Re: [steam_tech] Re: Re Diameter Speed
- Mind you, they ( Ma'' 's) aren't as pretty to look at as the original M
> Russell Neil Brown <parachute@...
> <mailto:parachute%40samford.net>> wrote (snipped):
> In Tasmania , a postwar light Pacific of standard British
> Colonial format was delivered with 55 inch drivers which
> after a time were substituted for 48 inch wheels from, of
> all things, the appalling ASG engines.(apparently, ASG wheels
> at least, were OK)
> The rewheeling resulted in much improved locomotives for
> the work to which they were normally assigned.
> R. B.
> The evidence of the senses shows that there couldn't have been too
> much wrong with the ASG's. After minimal corrections to design
> features that could only be described as 'courageous', the Emu Bay RR,
> a VERY testing road, en Tasmanie, were very pleased with theirs.
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On 7/3/06, James Livesey <jimlivesey@...> wrote:
> Oz Pete,
> Grafton Cranes Ltd, Bedford UK. They apparently ceased manufacturing
> around 1960.
> For details of where the records are see:
> or search Google under "Grafton Cranes". Mind you the records are a
> very long way from OZ!
> Similar cranes were manufactured in my part of the woods by two
> adjacent companies in Rodley, a suburb of Leeds. They were Thomas
> Smith and Booth's.
> They all had vertical boilers, an incredibly short wheelbase and, as
> you state, could round bends that were tighter than a tramway.
> I hate to use the simile but they were the fork lift trucks of their
> --- In email@example.com <steam_tech%40yahoogroups.com>, Herbert
> Garratt <herbgarratt@...>
> >> [OP***] During my spell at Chullora workshops, about four of
> these cranes worked at the steel store yard of the bridge/crossing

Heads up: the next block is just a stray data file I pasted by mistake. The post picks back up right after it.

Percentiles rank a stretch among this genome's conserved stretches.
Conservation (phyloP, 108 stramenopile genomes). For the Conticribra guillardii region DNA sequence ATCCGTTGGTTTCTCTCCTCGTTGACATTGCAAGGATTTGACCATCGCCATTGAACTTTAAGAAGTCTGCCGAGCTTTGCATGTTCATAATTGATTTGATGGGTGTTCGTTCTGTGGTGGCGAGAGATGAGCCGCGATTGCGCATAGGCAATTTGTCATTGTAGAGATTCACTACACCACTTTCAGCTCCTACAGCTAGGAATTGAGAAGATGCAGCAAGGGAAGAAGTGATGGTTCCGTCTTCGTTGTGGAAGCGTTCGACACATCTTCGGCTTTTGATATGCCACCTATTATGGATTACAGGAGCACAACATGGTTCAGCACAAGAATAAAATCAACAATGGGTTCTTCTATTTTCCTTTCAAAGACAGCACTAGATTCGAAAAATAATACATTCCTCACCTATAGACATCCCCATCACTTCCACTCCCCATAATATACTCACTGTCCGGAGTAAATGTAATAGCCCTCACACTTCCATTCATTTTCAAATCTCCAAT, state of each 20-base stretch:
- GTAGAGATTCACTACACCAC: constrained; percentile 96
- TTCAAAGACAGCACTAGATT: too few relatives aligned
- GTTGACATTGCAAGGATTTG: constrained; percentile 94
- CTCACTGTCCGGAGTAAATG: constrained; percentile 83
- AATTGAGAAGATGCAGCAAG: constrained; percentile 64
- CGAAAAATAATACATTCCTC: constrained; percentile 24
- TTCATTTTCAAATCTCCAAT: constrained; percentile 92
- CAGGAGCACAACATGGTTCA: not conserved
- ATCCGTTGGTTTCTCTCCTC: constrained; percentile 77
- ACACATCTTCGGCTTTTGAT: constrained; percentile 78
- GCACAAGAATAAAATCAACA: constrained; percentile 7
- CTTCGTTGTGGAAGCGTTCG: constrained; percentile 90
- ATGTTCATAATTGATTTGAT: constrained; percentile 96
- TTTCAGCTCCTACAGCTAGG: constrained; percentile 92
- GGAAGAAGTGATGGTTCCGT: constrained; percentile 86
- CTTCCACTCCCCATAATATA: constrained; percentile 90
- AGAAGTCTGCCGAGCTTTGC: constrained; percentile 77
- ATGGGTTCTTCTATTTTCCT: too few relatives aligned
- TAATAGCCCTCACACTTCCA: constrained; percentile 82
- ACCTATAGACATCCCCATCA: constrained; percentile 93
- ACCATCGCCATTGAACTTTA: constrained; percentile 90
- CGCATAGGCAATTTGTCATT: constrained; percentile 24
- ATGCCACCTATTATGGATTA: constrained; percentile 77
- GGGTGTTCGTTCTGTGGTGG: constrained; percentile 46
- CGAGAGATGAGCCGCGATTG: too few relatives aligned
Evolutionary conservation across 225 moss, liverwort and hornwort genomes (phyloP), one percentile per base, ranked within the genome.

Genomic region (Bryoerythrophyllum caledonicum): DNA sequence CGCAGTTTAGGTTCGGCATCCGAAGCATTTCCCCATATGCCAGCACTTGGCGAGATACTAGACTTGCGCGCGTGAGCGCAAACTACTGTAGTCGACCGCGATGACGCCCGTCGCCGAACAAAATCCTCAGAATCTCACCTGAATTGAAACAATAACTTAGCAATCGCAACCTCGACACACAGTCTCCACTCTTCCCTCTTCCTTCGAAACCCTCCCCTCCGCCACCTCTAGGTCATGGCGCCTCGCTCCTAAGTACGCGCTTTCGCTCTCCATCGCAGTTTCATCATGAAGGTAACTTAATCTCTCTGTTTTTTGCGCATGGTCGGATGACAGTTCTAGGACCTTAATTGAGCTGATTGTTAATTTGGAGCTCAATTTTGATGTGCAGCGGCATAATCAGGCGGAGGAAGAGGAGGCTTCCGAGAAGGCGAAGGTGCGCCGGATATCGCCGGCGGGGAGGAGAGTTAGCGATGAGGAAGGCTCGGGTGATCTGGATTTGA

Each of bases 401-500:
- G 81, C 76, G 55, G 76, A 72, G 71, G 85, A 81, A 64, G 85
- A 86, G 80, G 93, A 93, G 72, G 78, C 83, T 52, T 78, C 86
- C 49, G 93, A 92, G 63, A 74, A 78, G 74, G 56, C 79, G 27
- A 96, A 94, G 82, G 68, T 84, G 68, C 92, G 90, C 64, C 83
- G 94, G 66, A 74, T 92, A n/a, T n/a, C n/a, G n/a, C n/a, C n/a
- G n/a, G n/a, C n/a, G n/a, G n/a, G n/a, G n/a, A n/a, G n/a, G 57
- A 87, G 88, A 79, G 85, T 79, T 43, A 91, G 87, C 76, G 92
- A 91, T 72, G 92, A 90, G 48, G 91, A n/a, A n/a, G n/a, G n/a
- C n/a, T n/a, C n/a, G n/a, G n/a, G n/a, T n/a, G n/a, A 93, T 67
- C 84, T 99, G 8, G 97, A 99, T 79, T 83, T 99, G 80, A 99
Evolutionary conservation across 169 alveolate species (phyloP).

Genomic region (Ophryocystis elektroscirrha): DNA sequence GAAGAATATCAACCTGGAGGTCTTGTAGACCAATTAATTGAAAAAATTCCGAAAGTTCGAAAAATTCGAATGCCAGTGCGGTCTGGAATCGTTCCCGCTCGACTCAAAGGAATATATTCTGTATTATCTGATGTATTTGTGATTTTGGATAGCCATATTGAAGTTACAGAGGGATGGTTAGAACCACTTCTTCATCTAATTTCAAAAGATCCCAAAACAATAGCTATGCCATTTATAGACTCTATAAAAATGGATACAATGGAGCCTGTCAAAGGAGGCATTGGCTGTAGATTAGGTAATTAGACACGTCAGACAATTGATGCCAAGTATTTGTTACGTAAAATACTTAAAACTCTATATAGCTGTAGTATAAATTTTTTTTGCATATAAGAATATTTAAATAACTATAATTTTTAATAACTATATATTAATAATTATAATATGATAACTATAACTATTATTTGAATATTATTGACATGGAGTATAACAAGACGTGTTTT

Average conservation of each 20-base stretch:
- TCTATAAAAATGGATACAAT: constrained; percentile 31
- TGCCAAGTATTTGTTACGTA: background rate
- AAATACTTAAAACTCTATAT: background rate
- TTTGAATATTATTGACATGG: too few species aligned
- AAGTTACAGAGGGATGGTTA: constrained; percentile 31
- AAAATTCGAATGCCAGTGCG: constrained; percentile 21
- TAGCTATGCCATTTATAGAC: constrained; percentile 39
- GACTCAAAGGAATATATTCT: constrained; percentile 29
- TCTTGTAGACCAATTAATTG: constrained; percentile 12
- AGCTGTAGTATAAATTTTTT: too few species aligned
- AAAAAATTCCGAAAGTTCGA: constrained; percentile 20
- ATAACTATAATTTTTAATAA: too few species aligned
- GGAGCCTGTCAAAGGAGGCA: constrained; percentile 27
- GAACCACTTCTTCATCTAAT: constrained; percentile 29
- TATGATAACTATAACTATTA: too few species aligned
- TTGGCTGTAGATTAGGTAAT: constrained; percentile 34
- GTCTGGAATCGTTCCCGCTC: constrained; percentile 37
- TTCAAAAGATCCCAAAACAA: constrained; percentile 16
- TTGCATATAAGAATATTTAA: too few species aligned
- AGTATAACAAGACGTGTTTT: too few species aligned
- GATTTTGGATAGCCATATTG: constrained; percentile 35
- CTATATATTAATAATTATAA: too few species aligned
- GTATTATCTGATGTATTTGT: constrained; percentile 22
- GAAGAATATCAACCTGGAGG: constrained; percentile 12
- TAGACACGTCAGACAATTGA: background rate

> (switch) shops (Per Way 2).
> > ***Their builders were a mixture of 'Alfred Harman, of Port
> Melbourne', and curiously enough, 'Grafton'...but not the same one
> as the aforementioned North Coast town.
> > ***As an engineering exercise, they were elemental
> extraordinaire, and so were the Dickensian personages who
> drove/attended them. They were four wheeled, and had a vertical
> boiler aft of the turntable, with a large diameter, high, inner
> firebox, crossed with three markedly tapering and inclined cross-
> tubes, a cast bed (!)...but NO suspension...at all. The lower half
> of the integral axle bearing(s) in 'the bed' was absent...entirely,
> with two lewdly naked studs pointing downwards, waiting for the
> bearing keep which had been thrown over the five wire fence decades
> > ***The boiler/engine area was enclosed on three sides by a
> wooden framed, corrugated iron enclosure (with a roof!), with a
> small single corrugated iron 'window'/aperture on each of the three
> sides, making the entirety resemble nothing so much as a mobile
> outhouse. The for'd (jib) side of the outhouse was utterly open.
> > ***But it got better as one went for'd...towards the jib! They
> were twin cyl, with the c/shaft being made of forged round bar, with
> only two main journals, and the c/shaft (read: round bar) having the
> literally brass bound (at the bearings) temerity to take the 'short
> cut', directly from the first crankpin to the second, 90 degrees
> rotationally away from the first...with no attempt at balance
> whatsoever! Any period of high revving would produce the most
> offensively obscene oscillatory motion in the entire device ever
> witnessed by Man!
> > ***The whole rort deployed a series of (3) epicyclic, utterly
> exposed gearings, operated by band brake levers, allowing the engine
> to bestow 'travel', 'slew', 'luffing' and 'raising', and the tobacco-
> reeking, permanently inebriated, filth-daubed social fringe-dwellers